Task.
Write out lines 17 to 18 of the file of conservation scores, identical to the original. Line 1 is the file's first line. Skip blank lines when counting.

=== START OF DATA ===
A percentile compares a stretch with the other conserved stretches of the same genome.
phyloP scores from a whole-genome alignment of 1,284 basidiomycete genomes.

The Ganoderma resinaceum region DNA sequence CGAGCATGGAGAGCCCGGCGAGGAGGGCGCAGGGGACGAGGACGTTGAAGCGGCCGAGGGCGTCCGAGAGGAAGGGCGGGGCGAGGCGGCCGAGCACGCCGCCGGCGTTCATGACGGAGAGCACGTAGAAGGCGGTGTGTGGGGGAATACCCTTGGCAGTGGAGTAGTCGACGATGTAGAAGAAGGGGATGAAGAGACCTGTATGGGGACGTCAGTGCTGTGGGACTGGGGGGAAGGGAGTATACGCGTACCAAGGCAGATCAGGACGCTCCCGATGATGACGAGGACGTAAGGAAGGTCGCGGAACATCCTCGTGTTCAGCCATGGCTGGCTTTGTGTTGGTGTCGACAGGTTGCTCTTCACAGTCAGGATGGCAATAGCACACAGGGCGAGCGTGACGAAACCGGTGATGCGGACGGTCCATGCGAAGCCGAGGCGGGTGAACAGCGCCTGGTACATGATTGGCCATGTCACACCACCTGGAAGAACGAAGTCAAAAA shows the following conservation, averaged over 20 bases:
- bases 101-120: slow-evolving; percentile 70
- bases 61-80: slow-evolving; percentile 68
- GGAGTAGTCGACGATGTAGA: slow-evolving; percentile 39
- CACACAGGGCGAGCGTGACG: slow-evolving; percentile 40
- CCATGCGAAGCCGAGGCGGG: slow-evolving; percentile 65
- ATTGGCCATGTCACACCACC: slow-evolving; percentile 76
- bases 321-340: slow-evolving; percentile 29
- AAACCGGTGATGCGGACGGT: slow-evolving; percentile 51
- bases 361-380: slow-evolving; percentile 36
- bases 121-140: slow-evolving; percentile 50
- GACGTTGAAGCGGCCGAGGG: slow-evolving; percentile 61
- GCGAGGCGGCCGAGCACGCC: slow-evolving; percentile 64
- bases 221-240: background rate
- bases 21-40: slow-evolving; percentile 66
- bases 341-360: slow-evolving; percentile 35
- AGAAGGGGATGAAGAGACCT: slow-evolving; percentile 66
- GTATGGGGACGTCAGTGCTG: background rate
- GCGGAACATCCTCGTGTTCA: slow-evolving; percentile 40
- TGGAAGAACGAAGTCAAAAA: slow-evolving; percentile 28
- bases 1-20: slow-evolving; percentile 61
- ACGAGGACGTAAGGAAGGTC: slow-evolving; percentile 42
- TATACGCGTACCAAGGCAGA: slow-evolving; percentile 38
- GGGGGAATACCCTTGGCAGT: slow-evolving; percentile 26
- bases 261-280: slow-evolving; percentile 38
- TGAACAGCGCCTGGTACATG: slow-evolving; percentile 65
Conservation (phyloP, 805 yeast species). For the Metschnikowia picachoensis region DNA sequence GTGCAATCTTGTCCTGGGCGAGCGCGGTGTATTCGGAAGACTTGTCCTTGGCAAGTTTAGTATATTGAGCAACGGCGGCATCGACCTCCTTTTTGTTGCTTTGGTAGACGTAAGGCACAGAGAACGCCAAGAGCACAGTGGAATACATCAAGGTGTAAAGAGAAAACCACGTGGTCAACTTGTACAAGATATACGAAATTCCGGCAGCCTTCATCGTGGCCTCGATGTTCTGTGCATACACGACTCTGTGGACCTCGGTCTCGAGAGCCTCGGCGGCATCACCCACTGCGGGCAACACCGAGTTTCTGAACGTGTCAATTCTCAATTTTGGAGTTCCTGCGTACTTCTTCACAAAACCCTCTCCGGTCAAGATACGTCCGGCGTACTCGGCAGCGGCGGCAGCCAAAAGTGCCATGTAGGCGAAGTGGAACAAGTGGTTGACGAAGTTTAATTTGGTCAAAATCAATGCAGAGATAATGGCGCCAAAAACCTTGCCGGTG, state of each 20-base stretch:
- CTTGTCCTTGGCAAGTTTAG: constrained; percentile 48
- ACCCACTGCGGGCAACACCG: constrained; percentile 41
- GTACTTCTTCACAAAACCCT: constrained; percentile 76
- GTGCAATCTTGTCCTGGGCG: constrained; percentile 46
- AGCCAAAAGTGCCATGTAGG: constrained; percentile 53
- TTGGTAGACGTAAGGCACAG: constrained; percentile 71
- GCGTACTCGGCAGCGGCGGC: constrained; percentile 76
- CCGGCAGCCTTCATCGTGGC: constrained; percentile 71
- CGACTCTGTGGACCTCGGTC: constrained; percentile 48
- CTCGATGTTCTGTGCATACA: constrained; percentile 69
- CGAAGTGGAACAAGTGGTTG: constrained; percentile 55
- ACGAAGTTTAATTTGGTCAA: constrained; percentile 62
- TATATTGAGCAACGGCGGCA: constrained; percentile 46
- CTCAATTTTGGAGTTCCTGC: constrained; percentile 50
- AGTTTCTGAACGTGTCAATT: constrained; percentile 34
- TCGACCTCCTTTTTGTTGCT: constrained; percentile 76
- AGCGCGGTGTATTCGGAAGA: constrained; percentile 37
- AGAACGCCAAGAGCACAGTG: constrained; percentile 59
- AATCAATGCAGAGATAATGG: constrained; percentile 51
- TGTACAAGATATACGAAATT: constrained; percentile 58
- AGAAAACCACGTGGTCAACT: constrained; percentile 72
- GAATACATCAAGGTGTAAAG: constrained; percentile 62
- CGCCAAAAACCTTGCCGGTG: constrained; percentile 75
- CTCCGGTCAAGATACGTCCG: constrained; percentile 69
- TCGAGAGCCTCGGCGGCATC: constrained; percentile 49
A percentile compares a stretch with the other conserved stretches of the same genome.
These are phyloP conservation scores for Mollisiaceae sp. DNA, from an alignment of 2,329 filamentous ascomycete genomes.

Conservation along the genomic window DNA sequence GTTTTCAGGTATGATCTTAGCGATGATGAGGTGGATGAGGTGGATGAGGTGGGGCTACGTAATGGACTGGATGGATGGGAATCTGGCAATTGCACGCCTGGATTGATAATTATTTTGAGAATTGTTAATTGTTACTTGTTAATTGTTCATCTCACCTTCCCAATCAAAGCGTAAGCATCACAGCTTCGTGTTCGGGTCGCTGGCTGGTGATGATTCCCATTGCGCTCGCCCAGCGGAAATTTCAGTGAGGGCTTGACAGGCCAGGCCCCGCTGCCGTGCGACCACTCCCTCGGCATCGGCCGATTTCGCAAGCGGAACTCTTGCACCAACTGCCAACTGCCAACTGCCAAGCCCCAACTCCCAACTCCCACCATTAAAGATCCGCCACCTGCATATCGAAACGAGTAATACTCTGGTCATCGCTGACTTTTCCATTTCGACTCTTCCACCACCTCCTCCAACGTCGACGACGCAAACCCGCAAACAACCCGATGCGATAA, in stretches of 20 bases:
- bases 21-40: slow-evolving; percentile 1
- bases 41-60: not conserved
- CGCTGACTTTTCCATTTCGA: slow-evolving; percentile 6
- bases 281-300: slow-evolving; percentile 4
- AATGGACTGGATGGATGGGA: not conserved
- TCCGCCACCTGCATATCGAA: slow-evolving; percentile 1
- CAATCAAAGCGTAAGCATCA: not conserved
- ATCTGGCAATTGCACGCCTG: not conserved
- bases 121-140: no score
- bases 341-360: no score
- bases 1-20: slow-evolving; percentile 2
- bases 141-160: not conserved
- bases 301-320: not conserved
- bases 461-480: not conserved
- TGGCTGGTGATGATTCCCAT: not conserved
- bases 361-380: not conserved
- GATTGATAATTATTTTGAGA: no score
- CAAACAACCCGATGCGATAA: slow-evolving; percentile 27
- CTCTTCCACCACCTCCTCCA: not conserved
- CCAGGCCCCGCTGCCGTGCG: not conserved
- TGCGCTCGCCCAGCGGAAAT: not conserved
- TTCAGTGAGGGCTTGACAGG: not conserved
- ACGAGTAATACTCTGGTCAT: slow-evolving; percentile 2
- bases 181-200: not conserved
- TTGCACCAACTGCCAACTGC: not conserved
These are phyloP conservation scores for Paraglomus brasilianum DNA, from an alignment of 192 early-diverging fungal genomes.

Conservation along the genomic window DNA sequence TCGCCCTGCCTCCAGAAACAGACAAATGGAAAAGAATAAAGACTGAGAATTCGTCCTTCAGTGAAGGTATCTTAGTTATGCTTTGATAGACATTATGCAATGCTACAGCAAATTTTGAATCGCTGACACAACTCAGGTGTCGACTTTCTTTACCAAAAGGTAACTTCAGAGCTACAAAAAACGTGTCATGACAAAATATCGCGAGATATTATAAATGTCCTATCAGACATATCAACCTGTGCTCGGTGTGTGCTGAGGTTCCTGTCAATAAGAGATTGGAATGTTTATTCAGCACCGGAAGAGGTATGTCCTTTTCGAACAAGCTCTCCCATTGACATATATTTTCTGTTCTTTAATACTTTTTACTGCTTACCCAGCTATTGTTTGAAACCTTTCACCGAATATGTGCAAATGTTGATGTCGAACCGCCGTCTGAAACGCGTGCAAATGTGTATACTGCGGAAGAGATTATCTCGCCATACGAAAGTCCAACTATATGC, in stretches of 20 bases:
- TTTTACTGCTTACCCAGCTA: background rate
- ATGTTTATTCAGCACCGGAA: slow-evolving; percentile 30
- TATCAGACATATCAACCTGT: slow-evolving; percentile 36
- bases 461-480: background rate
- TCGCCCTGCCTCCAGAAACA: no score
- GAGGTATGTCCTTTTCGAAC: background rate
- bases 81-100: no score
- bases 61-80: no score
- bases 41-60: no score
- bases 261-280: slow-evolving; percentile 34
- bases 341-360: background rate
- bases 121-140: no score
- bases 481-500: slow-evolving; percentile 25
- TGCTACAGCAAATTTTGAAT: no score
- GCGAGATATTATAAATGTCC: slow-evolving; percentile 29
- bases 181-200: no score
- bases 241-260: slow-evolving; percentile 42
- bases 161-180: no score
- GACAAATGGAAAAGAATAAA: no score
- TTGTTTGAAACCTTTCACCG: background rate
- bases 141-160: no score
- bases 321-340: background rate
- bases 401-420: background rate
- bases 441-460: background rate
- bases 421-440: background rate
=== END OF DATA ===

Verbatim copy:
- bases 21-40: slow-evolving; percentile 66
- bases 341-360: slow-evolving; percentile 35